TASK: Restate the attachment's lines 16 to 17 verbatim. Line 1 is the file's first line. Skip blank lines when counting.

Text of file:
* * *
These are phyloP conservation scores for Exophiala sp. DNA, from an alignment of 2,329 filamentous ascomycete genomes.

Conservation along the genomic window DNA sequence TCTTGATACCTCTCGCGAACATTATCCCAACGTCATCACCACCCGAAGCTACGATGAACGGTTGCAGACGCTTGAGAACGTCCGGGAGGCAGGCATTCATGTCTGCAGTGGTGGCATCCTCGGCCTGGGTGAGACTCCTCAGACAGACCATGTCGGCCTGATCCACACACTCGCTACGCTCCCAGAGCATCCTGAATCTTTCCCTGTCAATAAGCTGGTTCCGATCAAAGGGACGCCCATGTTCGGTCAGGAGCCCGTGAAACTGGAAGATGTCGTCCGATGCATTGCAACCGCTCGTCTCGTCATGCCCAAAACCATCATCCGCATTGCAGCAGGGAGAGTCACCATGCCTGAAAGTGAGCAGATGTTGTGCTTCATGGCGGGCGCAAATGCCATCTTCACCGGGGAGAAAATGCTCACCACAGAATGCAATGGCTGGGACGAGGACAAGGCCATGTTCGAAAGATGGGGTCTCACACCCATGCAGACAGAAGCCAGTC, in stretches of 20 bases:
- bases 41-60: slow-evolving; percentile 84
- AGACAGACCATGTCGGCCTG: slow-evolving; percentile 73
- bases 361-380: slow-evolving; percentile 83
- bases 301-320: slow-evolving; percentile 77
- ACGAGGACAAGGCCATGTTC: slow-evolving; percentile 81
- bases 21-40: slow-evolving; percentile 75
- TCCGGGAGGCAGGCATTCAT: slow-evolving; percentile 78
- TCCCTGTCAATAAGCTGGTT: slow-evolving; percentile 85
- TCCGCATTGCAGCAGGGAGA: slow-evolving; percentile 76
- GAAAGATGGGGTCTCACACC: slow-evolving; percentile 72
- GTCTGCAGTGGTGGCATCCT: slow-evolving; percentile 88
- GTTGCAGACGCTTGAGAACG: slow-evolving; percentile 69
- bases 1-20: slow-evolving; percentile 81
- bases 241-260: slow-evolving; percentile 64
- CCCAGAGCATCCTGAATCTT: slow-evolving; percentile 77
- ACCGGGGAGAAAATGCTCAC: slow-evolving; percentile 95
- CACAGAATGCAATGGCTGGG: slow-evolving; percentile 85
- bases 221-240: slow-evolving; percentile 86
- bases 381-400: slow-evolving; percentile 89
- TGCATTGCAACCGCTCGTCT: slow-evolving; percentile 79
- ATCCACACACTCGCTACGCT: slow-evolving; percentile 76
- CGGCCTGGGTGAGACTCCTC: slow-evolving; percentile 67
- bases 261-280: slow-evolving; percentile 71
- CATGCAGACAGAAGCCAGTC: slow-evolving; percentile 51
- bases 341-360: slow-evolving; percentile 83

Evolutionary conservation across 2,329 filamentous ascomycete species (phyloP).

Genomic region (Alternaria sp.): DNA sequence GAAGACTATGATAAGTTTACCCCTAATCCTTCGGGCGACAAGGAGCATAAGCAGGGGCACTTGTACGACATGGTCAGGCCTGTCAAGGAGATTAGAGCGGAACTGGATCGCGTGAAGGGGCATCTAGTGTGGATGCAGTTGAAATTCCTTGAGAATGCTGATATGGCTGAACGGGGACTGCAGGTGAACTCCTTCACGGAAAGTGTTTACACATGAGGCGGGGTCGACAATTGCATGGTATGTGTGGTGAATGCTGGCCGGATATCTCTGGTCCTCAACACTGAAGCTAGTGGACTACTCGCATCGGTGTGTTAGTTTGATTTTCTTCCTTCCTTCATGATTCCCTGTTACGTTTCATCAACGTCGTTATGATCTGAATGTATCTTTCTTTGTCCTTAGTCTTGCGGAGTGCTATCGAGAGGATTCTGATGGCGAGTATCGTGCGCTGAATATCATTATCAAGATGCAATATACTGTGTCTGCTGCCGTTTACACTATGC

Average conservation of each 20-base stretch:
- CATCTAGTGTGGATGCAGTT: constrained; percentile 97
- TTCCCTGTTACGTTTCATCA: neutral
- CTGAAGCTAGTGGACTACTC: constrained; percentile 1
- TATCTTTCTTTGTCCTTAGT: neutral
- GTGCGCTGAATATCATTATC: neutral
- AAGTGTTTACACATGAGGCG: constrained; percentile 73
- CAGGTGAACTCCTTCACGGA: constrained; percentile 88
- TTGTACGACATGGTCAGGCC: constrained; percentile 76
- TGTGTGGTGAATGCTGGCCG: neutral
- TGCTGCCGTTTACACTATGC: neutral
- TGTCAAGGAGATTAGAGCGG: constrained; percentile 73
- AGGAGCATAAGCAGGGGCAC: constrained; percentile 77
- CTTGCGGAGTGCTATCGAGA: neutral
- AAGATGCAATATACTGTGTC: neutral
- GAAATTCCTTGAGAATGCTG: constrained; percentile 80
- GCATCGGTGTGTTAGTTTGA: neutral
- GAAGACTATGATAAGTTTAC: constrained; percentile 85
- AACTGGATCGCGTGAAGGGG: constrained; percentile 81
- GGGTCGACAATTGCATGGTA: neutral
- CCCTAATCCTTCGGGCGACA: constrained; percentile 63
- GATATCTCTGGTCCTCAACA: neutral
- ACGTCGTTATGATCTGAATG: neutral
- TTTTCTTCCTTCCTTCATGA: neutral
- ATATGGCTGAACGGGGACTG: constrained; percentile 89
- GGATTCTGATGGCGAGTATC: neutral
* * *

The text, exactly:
- bases 241-260: slow-evolving; percentile 64
- CCCAGAGCATCCTGAATCTT: slow-evolving; percentile 77